Question: High coverage bacterial genome reads causing spurious assemblies
gravatar for b2060780
3.5 years ago by
b206078010 wrote:


I'm using SPAdes to assemble bacterial genome sequenced on illumina platforms.

I have a few files that I'm struggling to assemble due to the incredibly large coverage of my raw reads. Anything over 250x seems to cause spurious assemblies, with the final fasta being three times the expected size.

At first I thought it could be contamination, but annotation shows only target species genes present. I've heard SPAdes can struggle with particularly high coverage files - so what can I do to get them assembled? One file is ~500x coverage...


illumina spades assembly • 1.7k views
ADD COMMENTlink modified 3.4 years ago by Rohit1.4k • written 3.5 years ago by b206078010
gravatar for Rohit
3.4 years ago by
Rohit1.4k wrote:

Usually de-brujin assemblers work best around 60-80x coverage (probably even 100x), then the problem of spurious contigs appears. As suggested by others, do a normalisation step. bbnorm of bbmap is a really good normalisation tool that can get rid of low coverage regions and normalise highly covered regions to the expected coverage. Also, it has a nicely built-in pre-filtering step for sensitivity and a kmer value you can choose if required. It can be used it as follows - in=input.fastq out=output.fastq target=80 mindepth=10 -Xmx200g threads=28 prefilter=t

ADD COMMENTlink modified 3.4 years ago • written 3.4 years ago by Rohit1.4k
gravatar for Brian Bushnell
3.5 years ago by
Walnut Creek, USA
Brian Bushnell16k wrote:

It's also possible that you have contamination, which will bloat the assembly. Spades may generate a somewhat inferior assembly due to high coverage, but 3x the expected size due to 500x coverage would be extremely unusual in my experience - 5% too big would be more what I'd expect. It is designed to deal with super-high coverage, after all (though I still find normalization often improves its output). So, please BLAST your assembled contigs against a large database to make sure you are hitting what you expect. You can also analyze the kmer-frequency distribution, or do a contig-length versus coverage plot, or a coverage versus GC% plot, or just a GC% plot, to spot probable contamination.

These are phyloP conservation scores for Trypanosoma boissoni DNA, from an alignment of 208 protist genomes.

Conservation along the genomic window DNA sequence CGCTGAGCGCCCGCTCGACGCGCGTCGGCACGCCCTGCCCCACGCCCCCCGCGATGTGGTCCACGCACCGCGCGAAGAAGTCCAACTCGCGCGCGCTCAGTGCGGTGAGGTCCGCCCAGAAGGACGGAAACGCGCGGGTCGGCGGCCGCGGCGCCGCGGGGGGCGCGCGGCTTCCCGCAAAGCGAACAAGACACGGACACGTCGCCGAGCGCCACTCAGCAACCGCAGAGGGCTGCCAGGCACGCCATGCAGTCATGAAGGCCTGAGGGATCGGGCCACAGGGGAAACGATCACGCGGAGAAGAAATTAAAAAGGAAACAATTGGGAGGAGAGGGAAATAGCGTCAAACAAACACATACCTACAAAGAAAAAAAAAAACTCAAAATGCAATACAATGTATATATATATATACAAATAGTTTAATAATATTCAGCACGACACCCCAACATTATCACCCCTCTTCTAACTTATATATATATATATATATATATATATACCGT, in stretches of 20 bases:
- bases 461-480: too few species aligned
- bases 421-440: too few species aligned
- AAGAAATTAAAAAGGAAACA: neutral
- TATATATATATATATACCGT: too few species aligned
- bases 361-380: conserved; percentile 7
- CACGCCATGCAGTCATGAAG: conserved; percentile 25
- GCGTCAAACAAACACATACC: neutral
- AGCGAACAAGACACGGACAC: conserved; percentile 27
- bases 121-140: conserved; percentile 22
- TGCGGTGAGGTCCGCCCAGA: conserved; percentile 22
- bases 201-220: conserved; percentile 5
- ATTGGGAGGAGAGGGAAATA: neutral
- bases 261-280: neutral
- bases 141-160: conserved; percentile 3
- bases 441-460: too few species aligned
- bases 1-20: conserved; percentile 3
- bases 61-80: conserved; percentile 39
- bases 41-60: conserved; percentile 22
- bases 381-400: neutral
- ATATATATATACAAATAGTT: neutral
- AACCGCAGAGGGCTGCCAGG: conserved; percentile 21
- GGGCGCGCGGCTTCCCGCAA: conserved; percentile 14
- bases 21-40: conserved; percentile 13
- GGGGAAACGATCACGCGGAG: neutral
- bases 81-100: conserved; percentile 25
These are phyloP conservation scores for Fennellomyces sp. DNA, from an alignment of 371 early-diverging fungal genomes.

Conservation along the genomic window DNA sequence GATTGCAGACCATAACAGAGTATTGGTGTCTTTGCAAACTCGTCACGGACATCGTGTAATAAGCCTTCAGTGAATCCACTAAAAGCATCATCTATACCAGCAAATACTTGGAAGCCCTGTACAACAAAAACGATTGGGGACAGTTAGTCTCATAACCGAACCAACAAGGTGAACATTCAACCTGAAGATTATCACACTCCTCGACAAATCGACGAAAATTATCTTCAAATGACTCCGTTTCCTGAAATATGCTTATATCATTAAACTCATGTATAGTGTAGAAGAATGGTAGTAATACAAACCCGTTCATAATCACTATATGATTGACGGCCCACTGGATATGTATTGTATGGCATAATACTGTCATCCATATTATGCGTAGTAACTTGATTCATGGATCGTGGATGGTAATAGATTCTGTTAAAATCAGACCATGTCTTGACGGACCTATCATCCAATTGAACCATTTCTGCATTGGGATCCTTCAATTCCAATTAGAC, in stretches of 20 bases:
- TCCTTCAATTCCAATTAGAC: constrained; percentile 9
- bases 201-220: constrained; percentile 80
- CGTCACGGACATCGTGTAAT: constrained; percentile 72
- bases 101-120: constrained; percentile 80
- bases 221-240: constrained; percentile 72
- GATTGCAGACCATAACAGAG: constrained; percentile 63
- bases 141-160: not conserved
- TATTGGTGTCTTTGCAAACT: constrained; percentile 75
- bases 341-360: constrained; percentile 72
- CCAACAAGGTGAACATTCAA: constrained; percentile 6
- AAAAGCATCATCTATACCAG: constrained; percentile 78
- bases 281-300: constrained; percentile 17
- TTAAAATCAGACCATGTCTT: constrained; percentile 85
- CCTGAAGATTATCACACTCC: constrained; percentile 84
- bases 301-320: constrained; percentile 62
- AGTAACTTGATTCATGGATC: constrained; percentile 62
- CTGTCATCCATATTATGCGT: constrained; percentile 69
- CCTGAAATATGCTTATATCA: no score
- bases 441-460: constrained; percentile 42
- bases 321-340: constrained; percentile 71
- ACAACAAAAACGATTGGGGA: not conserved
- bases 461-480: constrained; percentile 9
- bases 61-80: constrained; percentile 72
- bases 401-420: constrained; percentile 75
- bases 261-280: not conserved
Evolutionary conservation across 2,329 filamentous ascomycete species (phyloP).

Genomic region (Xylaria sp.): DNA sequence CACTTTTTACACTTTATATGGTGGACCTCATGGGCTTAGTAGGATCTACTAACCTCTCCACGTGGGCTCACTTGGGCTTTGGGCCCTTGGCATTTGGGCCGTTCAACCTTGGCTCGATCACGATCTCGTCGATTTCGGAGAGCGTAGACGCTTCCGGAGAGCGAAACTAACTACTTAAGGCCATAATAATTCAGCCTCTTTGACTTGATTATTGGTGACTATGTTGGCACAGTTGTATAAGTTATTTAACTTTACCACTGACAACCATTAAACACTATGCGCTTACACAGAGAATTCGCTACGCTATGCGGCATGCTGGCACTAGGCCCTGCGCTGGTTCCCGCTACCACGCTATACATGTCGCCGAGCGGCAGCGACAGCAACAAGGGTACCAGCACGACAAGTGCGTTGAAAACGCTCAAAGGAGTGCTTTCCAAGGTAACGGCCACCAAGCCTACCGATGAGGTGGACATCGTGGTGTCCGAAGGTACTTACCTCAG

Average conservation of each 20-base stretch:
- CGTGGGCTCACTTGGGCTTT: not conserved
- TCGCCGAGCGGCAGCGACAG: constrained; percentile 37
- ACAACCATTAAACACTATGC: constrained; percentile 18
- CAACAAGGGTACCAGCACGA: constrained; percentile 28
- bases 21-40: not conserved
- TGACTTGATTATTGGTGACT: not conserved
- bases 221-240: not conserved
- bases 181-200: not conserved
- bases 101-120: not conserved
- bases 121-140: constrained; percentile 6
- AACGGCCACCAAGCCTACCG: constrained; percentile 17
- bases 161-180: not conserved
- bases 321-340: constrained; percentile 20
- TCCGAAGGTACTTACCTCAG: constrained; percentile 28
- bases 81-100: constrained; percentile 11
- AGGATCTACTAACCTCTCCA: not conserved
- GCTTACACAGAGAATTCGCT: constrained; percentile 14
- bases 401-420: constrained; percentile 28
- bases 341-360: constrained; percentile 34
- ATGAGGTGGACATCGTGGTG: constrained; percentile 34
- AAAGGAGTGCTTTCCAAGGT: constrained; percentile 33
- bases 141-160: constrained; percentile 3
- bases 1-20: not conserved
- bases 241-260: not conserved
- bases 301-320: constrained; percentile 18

ADD COMMENTlink written 3.5 years ago by Brian Bushnell16k

Brian, would you know whether anyone has evaluated whether bbnorm/khmer or other normalization techniques cause mis-assemblies? Titus Brown mentioned a few years ago that khmer may not be the best for highly repetitive genomes (e.g. plant, but some bacteria fall into this category), and I can see that reduction of repetitive sequences would removing formerly ambiguous points in the assembly and potentially lead to mis-joins.

ADD REPLYlink written 19 months ago by Chris Fields2.1k
gravatar for Biomonika (Noolean)
3.5 years ago by
State College, PA, USA
Biomonika (Noolean)3.1k wrote:

You can either subsample (e.g. seqtk sample command) or normalize your reads (using digital normalization) and pick whichever will yield better assemblies for you. If you search biostars, there have been many similar questions to yours already answered (I just tried "high coverage assembly" as keywords and found some very nice posts about the topic).

There is no need to use extremely high coverage data _just_ because that's what you have.

ADD COMMENTlink modified 3.5 years ago • written 3.5 years ago by Biomonika (Noolean)3.1k
gravatar for MathGon
3.5 years ago by
MathGon10 wrote:

If your genome contains repeated sequences (CRISPRs, ISs...) you obtain contigs with an excess of coverage. You can estimate the number of copies by comparison with the median sequencing coverage of your larger contigs.

SPAdes produce a a graph file *.fastg*. You can open it with Bandage to show lins between your contigs.

ADD COMMENTlink modified 3.5 years ago • written 3.5 years ago by MathGon10
gravatar for Shyam
3.4 years ago by
United States
Shyam130 wrote:

You can try digital normalization to remove excess coverage. You can use programs like Khmer see this ( You can also try Platanus assembler. The manual says it works best with >80x coverage. But they also say it needs mate-pair data for better assembly. You can try if it helps for your data.

ADD COMMENTlink written 3.4 years ago by Shyam130
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